Unfortunatley for the Carthaginian Suffete the returning messenger from
Selinus was intercepted by the Greeks, who were roaming the countryside
almost unchallenged! This was an almost miraculous stroke of fortune,
for the message even revealed on what day cavalry from Slinus were due
to appear-obviously so the lookouts would let them into the camp and
not mistake them for the enemy.
Gelan's first plan was to make a
raid on the enemies ships for while the Carthaginians couldn't get any
provision from the land, their supply ships could come and go as they
pleased, supplying them with all their wants. Now Gelan came across
a brilliant idea. As Selinus, although an ally of Carthage, was a Greek
city, and its soldiers and cavalrymen bore the same uniforms, armour,
and horse-trappings as any of the other Sicilian Greeks. On the appointed
day, when the Carthaginians would be expecting the cavalry from Selinus,
he would anticipate them, sending out his finest squadron from Syracuse
to make a detour into the hills while it was dark and then show themselves
as the expected reimforcements. As soon as they were admitted through
the palisade they would declare their true nature, wreak as much destruction
as possible, and above all, if they could find him, kill Hamilcar. Gelon
had scouts posted on the hills overlooking the town to give the signal
the moment that they had seen their cavalry admitted. Gelan with all
his remaining troops would unleash an assault on the Carthaginian position
while the balance of the troops in Himera would also burst out in a
head long attack.
Hamilcar had intended on that day
to make a great scrifice to the Greek sea-god Poseidon, and early that
morning came out wearing his sacrifical robes. Beasts of all types were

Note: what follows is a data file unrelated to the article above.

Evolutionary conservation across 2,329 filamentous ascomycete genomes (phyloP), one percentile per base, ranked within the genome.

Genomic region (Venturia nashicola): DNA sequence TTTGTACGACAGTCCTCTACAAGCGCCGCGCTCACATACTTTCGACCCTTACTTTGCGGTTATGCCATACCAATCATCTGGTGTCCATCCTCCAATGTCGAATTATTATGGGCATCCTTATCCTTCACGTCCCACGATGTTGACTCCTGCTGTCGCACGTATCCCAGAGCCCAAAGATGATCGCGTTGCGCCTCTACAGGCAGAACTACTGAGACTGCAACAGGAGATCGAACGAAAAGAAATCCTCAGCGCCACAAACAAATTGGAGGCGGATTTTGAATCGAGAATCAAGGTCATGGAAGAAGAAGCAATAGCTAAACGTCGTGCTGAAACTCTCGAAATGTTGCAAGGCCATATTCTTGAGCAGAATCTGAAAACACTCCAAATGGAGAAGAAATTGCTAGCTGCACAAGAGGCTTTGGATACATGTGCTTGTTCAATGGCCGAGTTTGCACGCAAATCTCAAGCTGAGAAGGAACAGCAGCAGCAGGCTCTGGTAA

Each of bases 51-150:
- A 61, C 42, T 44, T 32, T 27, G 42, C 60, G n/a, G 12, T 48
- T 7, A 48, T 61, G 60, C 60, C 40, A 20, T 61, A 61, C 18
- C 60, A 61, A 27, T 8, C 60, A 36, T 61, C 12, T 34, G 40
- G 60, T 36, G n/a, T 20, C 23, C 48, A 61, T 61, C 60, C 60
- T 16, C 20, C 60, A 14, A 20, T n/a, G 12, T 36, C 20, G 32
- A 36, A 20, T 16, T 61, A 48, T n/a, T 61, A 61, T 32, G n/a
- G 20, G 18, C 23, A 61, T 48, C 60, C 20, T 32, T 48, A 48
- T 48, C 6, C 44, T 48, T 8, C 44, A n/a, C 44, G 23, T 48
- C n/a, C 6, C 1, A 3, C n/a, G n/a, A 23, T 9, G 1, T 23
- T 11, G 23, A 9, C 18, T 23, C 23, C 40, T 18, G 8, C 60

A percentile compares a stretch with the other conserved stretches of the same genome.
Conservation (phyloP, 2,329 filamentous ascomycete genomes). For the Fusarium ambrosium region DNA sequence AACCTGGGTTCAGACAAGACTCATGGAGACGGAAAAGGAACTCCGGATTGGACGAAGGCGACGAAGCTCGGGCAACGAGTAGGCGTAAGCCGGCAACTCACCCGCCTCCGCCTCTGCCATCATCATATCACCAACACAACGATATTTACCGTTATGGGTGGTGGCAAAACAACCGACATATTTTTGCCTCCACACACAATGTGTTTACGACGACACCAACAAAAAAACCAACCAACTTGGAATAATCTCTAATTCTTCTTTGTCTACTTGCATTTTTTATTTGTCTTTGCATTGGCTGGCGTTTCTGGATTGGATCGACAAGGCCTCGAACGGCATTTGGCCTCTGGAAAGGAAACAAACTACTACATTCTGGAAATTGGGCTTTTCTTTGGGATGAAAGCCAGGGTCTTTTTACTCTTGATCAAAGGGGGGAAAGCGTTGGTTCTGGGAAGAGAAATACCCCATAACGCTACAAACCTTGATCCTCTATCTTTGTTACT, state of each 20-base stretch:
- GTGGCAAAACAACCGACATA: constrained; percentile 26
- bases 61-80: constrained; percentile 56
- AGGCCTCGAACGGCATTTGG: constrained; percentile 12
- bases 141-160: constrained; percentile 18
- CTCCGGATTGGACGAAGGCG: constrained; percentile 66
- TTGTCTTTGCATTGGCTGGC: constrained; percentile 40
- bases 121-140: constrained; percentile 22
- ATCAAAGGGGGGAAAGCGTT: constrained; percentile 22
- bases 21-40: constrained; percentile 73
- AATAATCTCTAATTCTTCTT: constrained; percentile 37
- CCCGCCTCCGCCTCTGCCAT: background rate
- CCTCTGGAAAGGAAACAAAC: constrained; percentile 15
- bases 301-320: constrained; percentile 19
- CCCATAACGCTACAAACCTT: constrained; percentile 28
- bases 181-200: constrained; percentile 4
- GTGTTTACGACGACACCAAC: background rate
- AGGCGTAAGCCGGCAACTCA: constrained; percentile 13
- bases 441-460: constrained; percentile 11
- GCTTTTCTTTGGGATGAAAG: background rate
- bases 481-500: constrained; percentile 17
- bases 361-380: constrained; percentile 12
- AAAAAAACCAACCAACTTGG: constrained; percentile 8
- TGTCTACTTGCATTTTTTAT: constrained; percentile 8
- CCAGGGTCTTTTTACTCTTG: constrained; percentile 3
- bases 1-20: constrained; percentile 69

slaughtered to the newly built alter, when the cavalry men arrived.
No sooner were they through the
gate than they set about firing tents, ships, and anything else that
would burn to add to general confusion. Within mintues troops from the
east struck and more troops poured out of Himera. Hamilcar dressed in
priestly robes and officiating over the great offering to Poseidon was
a figure that could hardly escape notice, he was cut down in front of
the blazing sacrifical altar and his body hurled onto it to join the
Artwork: The surprise of Himera
Dispite the unexpected nature of
the attack, the Carthaginians still had the greater man-power, and hand
to hand combat now took place. Some of the Greeks started looting thinking
victory was theirs. A Spanish lead counter attack now threatened the
Greek position. News of Himilcar's death now was hollered out in the
camp and must have served to complete the demoralisation of his army
and, in their ensuing flight, hundreds of them were slaughtered. Gelon
had given orders for no quarter to be given. A large number of survivors,
however, managed to escape to a hill position ((probably
Mount Calogero, about five miles west of Himera)). Gelon had
the hill surrounded, but made no move to attempt any assault on the
Carthaginian position. He knew something that the foreigners did not.
Calogero is waterless, as soon as they were thirsty enough they all
Their lives were spared, something
like half of Hamilcar's army now became Greek slaves, they would work
for the rest of their lives enriching with their labour the cities of
their Sicilian masters.
For the fleet we assume all the
beached ones were captured or destroyed. The 20 on coast guard picked
up as many of their men as they dared and headed home. More termulturous
weather, more sucken wreckages littered the Meditteranian, only one
would make it safely back home.
The invasion was such a disaster
that Carthage, terrified that the triumphant Greeks might swoop down
and sack their great city by the sea, sent ambassadors to Gelon to organise
a peace treaty. Gelon could afford to dictate his own terms, including
a large sum of money.
The battle of Himera, which for
many years to come eliminated the Eastern and African threat to Sicily
and the West, was rightly recognised at the time for what it was - a
brilliant victory that rivalled that of Salamis. Many belived that the
battle took place on the same day as Salamis, but it is far more likely
that Gelon was triumphant in Sicily on or about the day that Leonidas
and the three hundred were dying in the rocky pass in distant Greece.
Hannibal Mago the grandson of Hamilcar would exact revenge on Siciliy at a later date.
- Current archaeology at the site. Visit the Archaeological Institue of America